The Reason Gatorade Is Banned In Some European Countries

CORRECTION 4/4/23: A previous version of this article stated yellow 5 and 6 have, in limited studies, been shown to cause tumors. The FDA has looked into this data and found the cancer risk for humans is too low to cause concern.

Most grocery stores in the U.S. have an aisle dedicated to sports drinks like Gatorade. It's easily recognized for its numerous flavors, bright colors, and orange lids and is often seen on soccer and football fields by athletes of all ages and even easily purchased in vending machines. The product promises things like rehydration and being packed with valuable nutrients. However, these promises may come at the cost of one's health — hence why in 2012, Gatorade was banned from many parts of Europe. 

The company was forced to stop selling its products there because they contained brominated vegetable oil and Yellow 5 and 6, food additives that carry some serious health risks. These additives are used to create the various color combinations and flavors that Gatorade's products are known for offering. In response, the company has made changes in its European products over time.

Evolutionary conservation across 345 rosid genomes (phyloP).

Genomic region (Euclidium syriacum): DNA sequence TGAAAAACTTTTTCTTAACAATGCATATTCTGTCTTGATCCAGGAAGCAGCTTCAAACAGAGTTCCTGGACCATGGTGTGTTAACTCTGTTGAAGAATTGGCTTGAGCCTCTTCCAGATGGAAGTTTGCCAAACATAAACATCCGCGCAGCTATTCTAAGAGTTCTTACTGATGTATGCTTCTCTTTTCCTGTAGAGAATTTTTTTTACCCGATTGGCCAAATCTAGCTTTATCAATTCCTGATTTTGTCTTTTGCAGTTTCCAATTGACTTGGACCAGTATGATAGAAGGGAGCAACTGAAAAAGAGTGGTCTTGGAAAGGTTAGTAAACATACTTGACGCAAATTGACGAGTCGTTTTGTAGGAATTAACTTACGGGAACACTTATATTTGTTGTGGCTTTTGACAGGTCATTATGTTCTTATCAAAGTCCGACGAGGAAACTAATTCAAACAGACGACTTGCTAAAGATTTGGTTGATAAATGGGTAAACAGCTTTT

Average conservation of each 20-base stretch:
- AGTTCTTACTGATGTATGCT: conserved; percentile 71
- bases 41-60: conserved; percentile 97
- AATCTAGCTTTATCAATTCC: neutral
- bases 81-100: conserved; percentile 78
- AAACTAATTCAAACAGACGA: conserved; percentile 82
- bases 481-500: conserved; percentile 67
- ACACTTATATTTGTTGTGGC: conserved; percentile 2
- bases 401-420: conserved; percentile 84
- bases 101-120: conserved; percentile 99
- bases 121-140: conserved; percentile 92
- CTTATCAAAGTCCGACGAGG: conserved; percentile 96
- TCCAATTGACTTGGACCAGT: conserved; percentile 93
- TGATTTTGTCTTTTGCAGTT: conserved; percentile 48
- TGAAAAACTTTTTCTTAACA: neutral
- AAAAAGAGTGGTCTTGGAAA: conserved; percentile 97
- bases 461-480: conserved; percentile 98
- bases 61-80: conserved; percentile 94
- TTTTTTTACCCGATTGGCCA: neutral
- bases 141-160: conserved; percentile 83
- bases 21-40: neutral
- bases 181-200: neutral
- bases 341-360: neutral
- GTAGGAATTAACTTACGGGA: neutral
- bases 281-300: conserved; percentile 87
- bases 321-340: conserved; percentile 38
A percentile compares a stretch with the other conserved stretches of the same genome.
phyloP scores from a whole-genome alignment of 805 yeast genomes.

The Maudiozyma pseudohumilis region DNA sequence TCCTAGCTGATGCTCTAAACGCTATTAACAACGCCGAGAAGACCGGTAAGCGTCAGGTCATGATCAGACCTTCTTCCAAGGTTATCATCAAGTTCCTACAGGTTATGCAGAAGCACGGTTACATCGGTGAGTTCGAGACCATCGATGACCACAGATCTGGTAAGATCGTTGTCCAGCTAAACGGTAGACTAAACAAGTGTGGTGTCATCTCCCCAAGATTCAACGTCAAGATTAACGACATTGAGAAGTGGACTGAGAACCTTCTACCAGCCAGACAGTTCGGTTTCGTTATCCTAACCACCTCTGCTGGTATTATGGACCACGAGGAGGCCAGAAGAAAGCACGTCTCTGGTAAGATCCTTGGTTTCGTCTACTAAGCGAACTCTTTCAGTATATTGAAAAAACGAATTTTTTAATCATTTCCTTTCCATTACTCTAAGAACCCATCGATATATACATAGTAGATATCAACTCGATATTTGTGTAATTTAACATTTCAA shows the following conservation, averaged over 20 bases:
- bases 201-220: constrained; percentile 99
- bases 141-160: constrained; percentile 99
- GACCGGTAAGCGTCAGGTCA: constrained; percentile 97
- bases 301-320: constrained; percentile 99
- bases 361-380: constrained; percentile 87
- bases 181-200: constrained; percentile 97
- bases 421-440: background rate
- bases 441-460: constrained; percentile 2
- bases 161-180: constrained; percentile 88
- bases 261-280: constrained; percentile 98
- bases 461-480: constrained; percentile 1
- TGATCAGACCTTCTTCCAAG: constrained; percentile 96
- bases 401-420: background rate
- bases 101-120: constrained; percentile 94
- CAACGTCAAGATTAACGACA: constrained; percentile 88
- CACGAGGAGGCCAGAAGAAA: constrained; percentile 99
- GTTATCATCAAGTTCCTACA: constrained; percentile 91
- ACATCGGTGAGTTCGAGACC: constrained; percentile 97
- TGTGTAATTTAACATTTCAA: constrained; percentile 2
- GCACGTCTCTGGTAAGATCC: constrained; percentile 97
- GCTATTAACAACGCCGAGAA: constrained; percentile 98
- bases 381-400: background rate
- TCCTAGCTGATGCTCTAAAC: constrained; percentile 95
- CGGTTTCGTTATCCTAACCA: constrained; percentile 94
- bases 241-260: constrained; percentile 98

Gatorade removed those banned ingredients in 2013, which allowed most of the ban to be lifted. However, Norway and Austria still do not allow the company's products on their shelves. What's the reason for this?

Gatorade contains ingredients that have potential health risks

The European Union took the big step to ban any type of food product containing brominated vegetable oil. This oil, used as an emulsifier, has been linked to nervous system complications as well as skin irritations, headaches, loss of muscle coordination, memory limitations, and fatigue. Japan also banned this ingredient, though the U.S. Food and Drug Administration has not. Once Gatorade removed that ingredient a year later, this allowed the product to get back into mainstream Europe in most areas. The company signed a sponsorship with the local soccer team that year to get back into the limelight.

Gatorade was also banned due to the presence of Yellow 5 and 6, which are artificial ingredients banned in the European Union in all food produced for children. While foods in most of the European Union containing these ingredients must be labeled, Norway and Austria still prohibit them. Both can cause allergic reactions in some people, and both contain benzidine 4-amino-biphenyl, which is considered a carcinogen.